He focuses on entrances to the New York Stock Exchange, identifying security cameras and police guards.
At a nearby home for the elderly, the camera zooms in on a Star of David.
THE BLOTTER RECOMMENDS
At one point, the camera is put on its side, apparently simulating what would happen if a plane flew into the World Trade Center towers, complete with sound effects.
The man authorities say made the tape and was planning the attacks is a 34-year-old British citizen of Indian descent, Dhiren Barot, sentenced today in London to a minimum of 40 years in prison.
"The case is that he could easily have caused hundreds, if not thousands, of deaths," said Peter Clarke, head of Scotland Yard's Anti-Terrorist Branch. "That is the way it was put to the court and has been accepted by the judge."
Security on Wall Street has vastly improved since the tape was made, but still, it was upsetting to some who watched it outside the stock exchange today.
"It makes me feel nervous. I'm actually nervous. I don't feel comfortable with it at all," said one man.
Barot also prepared elaborate blueprints for attacks on other possible targets, including the headquarters of Citicorp in New York City, which he thought he might be able to bring down using gasoline tanker trucks, "Recommendation: hijacking petrol/oil tankers and steering in."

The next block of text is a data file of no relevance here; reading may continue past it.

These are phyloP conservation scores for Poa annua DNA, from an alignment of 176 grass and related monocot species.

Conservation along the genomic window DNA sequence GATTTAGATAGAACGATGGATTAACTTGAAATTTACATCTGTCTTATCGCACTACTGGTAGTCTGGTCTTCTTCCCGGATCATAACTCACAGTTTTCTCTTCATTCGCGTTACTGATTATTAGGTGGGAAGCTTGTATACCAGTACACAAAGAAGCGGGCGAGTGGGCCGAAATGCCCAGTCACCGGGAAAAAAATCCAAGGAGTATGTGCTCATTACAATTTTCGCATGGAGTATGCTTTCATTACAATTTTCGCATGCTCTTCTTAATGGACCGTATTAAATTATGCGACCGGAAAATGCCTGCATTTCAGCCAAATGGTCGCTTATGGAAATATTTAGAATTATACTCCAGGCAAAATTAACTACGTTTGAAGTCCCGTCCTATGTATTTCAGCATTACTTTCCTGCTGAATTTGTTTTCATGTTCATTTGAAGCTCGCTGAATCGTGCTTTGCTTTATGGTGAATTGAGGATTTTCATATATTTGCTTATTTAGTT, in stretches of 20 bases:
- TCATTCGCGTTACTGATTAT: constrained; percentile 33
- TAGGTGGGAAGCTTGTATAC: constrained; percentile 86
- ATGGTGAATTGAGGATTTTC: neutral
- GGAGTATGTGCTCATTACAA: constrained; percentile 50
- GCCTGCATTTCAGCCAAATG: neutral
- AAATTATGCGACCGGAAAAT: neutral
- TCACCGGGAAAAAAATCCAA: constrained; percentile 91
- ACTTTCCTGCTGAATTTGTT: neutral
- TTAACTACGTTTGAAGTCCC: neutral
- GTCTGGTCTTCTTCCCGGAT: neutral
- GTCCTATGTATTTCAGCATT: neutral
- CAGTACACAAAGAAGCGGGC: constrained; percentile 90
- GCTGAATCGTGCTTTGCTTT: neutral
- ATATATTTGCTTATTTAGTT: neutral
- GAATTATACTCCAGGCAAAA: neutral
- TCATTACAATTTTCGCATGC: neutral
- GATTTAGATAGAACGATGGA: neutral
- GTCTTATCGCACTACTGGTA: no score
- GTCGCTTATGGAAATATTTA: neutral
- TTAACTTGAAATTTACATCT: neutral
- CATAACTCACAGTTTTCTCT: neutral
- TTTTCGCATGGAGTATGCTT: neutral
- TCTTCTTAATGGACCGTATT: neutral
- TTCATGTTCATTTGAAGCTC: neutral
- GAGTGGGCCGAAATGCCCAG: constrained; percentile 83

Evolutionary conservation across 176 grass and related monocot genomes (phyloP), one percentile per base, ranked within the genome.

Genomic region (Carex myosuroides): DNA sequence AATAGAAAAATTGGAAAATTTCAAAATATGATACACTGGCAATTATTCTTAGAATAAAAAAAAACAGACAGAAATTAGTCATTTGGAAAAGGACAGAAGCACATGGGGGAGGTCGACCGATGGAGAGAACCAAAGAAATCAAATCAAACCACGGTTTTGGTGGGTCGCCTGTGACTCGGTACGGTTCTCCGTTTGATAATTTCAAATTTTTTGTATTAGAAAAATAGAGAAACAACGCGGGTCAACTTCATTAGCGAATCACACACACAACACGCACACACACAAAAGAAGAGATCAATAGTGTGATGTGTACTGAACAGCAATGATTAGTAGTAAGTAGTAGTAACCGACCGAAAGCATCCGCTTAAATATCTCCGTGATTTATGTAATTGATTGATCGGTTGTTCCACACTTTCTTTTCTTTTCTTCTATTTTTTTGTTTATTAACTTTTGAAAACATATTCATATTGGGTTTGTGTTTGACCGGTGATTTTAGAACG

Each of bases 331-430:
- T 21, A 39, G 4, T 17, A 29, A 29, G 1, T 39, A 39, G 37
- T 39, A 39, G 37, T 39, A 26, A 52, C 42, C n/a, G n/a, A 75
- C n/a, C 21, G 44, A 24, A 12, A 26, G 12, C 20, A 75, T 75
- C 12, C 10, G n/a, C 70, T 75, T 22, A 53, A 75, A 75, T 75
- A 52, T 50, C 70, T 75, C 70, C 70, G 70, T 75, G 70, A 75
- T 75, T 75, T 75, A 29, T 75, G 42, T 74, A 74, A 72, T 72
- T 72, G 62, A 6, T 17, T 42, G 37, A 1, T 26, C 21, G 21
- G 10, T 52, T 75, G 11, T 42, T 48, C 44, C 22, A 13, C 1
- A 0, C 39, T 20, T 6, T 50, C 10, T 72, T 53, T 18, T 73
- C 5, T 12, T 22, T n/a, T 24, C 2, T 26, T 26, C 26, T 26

Of another Citicorp skyscraper, a glass tower, he notes the devastating effects of a bomb, "Each piece of glass becomes a potential flying piece of cutthroat shrapnel!"
Barot also concluded he could avoid scrutiny by using stretch limousines, preferably black, not white, and filling them with explosives or gas cylinders.
All part of "a synchronized, concurrent execution on the same day and time."
Authorities found other surveillance reports on financial locations in Newark, New Jersey and Washington, D.C.
But in the end, he apparently decided security was too tight in the U.S., and his plan, when he was arrested, was to attack subways and buildings in London.